Monday, October 1, 2007

A few thoughts (too busy for much else)

Harvest has been in full swing, so not much time for extras. But, a few things that have come to mind recently:

1.) Why do we charge more for some apples, i.e. Honeycrisp? Supply and demand? Are they really that much better than say, a good Jonagold, Gala, Empire, and many more 'commodity' apples. Please vote at right.

2.) NPR Saturday (29-Sep) Weekend Edition, an interesting story on how codling moth has become resistant to the granulosis virus in Germany.

3.) 2nd leaf Liberty planted on B.9 rootstock yielding a bit more than 5 lbs. (or more) per tree, if you could get $1 a pound retail that should pretty well pay for the cost of the tree -- well, if you get a good deal on the trees!

4.) September has been significantly warmer (and dryer) than average, yet drop has been minimal and fruit quality seems to be holding very well. Particularly trees treated with ReTain® PGR. You be the judge.

5.) Now finishing Macoun's, last of Honeycrisp (unbelievable), McIntosh (more unbelievable), and Cortland. In the middle of Jonagold. Empire just starting.

6.) Spent last Friday at the Big-E handing out slices of Jonagold, Honeycrisp, Macoun, and Gala in front of the Massachusetts Building. Massachusetts specialty foods on the lawn sponsored by Mass. Dept. of Agricultural Resources. Honeycrisp clearly a winner. Jonagold almost as good, and I think this apple is every bit as good as Honeycrisp and not promoted as such. "I did not know you could grow Gala here" a common comment. These eastern grown Gala (Buckeye and Brookfield) are again in a class with Honeycrisp I think. Macoun for those who like tart apples -- we in Mass. kind of have a cult following for them. Funny, apple tastes seem to fall in to either liking it sweet or liking it tart and never should the two cross! Although I think Jonagold comes closest, being a nice blend of sweetness and tartness. Sweet-tart? Tart-sweet?


Saturday, September 15, 2007

Early Fuji's, Crimson Crisp, and some yield observations

Harvest is cranking and we are amidst McIntosh and Honeycrisp. Recently, several new 'early' Fuji strains have become available that are in this mid-September harvest window. They include September Wonder (formerly Jubilee), Auvil Early, Daybreak, and Rising Sun. There are probably others. We have September Wonder, Daybreak, and Rising Sun at the UMass Cold Spring Orchard. I favor Daybreak which is available from Adams County Nursery. September Wonder, although good in appearance, lacks flavor IMHO. Rising Sun, an International Plant Management introduction, I don't have much experience yet. My colleague Win Cowgill from Rutgers has done significant testing of these early Fuji cvs. but I am not sure if he has published any of his results yet -- Win?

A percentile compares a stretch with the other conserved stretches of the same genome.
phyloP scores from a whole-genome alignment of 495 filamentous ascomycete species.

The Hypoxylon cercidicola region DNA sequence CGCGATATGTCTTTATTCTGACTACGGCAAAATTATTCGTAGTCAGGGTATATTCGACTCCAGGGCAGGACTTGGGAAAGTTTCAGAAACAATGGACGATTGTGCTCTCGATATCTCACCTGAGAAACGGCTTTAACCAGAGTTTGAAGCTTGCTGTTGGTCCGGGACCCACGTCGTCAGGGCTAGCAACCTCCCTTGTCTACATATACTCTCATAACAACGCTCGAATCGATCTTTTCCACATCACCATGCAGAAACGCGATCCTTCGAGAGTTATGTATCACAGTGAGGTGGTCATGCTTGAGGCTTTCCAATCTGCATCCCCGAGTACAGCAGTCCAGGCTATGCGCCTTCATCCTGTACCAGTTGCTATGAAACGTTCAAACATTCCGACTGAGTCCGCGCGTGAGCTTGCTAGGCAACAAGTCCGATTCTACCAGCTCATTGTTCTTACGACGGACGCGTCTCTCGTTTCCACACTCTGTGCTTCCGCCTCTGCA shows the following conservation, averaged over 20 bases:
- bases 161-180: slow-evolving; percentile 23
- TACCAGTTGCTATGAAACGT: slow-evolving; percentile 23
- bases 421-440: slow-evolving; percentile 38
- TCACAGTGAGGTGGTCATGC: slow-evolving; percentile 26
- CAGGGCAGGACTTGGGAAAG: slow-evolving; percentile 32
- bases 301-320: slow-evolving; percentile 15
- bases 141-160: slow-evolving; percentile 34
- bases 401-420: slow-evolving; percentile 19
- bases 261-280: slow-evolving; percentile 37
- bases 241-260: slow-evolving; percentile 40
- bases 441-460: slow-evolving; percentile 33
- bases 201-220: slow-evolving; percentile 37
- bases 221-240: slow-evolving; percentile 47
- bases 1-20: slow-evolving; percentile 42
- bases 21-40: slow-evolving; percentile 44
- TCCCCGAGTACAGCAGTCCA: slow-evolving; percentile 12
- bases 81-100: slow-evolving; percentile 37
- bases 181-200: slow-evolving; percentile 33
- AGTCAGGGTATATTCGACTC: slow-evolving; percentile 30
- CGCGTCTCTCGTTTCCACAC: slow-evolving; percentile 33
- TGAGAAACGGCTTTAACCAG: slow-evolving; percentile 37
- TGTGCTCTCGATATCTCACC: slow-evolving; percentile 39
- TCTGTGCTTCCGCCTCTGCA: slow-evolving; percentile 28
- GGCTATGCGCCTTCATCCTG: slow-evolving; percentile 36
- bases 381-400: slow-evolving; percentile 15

Mo Tougas (Tougas Family Farm) just told me he thought Crimson Crisp (pictured) was looking nice. Crimson Crisp is a scab-resistant apple recently introduced by PRI and tested in the 1999 NE-183 planting. I looked at it too, and indeed among scab-resistant apples it has merit. See my latest round of apple maturity reports.

Finally, a couple quick yield observations. 6th leaf Lindamac on M.9 planted at 4x12, 675 boxes/acre. 2nd leaf Honeycrisp on B.9 (Stark Bros. trees) planted at 3x12 app. 230 bushels/acre. (See Sep-12 video post.) Both nice, easy to manage trees. The way to grow apples.

Ciao until next time.

Wednesday, September 5, 2007

Blushingstar a fine maiden

I think of this very early September period as the 'golden time' for tree fruit. Early fall apples are starting to come along and peaches are still going strong. It is the start of a rapid transition to true fall, but summer is still definitely in the air. Case in point is the fact McIntosh has reached acceptable harvest maturity -- at least for a first pick based on color -- as have also Honeycrisp. And I just picked Blushingstar, pictured at left, another of the Fruit Acres series of Stellar peaches. White flesh, aromatic, somewhat firm, large, and very attractive. This is a premium piece of fruit that we can grow here in southern New England that rivals any piece of tree fruit grown anywhere in the world! Absolutely beautiful. Hence, the 'golden time.' Enjoy it's fleeting days while you can.

Tuesday, August 28, 2007

'Early Macs' or the best early McIntosh?

Pre-Labor Day Macs. Yuck. Yet they are always picked and commonly marketed as 'early Macs.' I can't really blame the growers, it is a bit of a herd mentality (sorry) and the customers want them. But no self-respecting Mac should be picked before (an early) Labor Day. Stick with the Paulared, Ginger Gold, Sansa, Zestar! etc. IMHO.

That being said, Marshall McIntosh is commonly one of the earliest McIntosh strains picked, as it does color up a little early, it does mature a little earlier, and it will drop earlier than anything else. All good reasons to pick them IMMEDIATELY AFTER Labor Day! Or before, as you will :-)